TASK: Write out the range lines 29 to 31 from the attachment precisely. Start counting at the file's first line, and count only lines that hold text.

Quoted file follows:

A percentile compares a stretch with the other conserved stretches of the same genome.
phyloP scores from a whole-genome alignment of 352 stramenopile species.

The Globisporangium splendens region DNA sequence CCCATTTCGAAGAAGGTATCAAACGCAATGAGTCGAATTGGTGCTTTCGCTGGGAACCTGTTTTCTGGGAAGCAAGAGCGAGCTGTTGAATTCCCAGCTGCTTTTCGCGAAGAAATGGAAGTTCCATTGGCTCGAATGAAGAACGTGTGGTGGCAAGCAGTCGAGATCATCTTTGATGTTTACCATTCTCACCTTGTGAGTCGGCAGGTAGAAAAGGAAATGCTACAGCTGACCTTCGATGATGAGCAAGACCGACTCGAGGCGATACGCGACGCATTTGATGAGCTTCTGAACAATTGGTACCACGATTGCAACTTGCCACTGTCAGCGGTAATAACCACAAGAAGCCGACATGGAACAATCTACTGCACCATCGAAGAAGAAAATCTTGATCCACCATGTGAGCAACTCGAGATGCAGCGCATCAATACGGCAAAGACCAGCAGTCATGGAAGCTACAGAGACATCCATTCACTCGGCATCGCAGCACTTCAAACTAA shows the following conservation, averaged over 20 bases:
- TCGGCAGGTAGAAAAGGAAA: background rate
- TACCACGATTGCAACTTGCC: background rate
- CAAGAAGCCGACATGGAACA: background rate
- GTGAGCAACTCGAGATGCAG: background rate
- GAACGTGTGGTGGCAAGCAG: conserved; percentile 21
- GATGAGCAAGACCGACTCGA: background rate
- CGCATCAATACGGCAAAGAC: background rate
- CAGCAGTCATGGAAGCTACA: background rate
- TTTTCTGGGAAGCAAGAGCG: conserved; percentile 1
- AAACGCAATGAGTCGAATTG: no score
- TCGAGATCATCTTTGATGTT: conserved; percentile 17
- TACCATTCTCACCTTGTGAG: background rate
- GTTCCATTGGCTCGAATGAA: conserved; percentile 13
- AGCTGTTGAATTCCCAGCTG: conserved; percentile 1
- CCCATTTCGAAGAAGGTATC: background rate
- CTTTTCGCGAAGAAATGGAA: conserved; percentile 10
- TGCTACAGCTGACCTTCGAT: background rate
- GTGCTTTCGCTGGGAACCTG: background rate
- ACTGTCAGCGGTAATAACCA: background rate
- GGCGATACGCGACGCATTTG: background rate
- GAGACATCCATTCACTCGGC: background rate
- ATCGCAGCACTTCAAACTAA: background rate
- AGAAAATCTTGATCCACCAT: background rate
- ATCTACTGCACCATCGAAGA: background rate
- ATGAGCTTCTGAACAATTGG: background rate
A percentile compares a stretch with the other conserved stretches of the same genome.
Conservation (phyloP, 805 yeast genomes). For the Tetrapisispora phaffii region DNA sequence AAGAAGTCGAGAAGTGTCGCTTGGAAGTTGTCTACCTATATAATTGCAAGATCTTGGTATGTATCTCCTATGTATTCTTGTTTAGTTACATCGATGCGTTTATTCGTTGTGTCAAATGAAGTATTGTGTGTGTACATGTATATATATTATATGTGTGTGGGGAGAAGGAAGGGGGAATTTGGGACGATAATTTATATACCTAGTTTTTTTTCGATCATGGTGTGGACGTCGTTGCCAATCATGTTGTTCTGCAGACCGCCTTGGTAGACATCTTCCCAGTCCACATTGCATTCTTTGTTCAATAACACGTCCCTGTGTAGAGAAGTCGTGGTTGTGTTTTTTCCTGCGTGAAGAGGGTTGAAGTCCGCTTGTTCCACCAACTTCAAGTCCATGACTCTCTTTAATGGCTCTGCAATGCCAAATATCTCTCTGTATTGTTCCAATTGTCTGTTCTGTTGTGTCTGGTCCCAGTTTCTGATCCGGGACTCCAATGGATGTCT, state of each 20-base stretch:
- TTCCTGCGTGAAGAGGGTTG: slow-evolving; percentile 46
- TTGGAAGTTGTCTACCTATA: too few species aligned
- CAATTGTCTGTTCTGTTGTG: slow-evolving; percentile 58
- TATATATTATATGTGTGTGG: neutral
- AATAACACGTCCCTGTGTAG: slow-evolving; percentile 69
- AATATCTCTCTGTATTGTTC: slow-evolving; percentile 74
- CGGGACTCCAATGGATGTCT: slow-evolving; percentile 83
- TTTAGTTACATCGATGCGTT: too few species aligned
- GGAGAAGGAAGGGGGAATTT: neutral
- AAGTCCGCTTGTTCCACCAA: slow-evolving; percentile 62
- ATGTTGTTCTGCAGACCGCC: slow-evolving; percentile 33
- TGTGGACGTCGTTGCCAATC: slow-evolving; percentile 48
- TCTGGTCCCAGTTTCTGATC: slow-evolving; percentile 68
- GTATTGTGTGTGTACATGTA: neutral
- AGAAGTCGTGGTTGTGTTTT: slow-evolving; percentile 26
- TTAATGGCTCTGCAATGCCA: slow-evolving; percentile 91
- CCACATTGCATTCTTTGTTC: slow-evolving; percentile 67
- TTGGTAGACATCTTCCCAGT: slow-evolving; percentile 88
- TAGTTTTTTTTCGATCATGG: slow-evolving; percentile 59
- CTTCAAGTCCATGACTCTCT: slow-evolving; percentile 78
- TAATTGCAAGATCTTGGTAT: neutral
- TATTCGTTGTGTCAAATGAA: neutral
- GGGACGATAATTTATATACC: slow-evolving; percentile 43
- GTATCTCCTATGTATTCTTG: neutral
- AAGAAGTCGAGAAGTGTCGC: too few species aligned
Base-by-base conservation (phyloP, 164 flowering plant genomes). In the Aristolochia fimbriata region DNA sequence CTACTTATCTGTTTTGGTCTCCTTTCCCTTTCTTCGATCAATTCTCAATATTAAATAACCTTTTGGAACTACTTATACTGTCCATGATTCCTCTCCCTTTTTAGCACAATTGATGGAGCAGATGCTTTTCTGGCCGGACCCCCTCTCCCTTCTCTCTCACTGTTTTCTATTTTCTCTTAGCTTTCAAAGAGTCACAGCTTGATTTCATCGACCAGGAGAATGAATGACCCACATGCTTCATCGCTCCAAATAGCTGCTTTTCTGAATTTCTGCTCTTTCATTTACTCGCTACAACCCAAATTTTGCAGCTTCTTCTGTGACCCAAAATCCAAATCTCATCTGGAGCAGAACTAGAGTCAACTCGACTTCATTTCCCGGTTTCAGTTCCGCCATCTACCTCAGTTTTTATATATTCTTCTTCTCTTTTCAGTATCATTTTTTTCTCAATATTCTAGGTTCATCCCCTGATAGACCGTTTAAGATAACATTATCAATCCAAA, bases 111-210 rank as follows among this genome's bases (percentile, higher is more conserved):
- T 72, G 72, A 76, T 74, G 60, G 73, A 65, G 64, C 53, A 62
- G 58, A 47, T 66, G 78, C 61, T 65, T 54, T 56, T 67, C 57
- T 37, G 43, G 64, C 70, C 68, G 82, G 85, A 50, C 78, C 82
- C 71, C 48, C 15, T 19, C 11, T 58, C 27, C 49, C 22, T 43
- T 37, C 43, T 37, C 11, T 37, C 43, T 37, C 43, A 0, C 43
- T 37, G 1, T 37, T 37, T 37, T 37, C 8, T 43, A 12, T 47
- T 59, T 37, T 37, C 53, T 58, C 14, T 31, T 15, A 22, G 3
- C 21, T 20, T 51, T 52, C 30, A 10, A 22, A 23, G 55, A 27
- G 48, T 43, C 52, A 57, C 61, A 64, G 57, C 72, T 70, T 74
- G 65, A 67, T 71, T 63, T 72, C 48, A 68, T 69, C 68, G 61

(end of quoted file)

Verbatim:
A percentile compares a stretch with the other conserved stretches of the same genome.
Conservation (phyloP, 805 yeast genomes). For the Tetrapisispora phaffii region DNA sequence AAGAAGTCGAGAAGTGTCGCTTGGAAGTTGTCTACCTATATAATTGCAAGATCTTGGTATGTATCTCCTATGTATTCTTGTTTAGTTACATCGATGCGTTTATTCGTTGTGTCAAATGAAGTATTGTGTGTGTACATGTATATATATTATATGTGTGTGGGGAGAAGGAAGGGGGAATTTGGGACGATAATTTATATACCTAGTTTTTTTTCGATCATGGTGTGGACGTCGTTGCCAATCATGTTGTTCTGCAGACCGCCTTGGTAGACATCTTCCCAGTCCACATTGCATTCTTTGTTCAATAACACGTCCCTGTGTAGAGAAGTCGTGGTTGTGTTTTTTCCTGCGTGAAGAGGGTTGAAGTCCGCTTGTTCCACCAACTTCAAGTCCATGACTCTCTTTAATGGCTCTGCAATGCCAAATATCTCTCTGTATTGTTCCAATTGTCTGTTCTGTTGTGTCTGGTCCCAGTTTCTGATCCGGGACTCCAATGGATGTCT, state of each 20-base stretch:
- TTCCTGCGTGAAGAGGGTTG: slow-evolving; percentile 46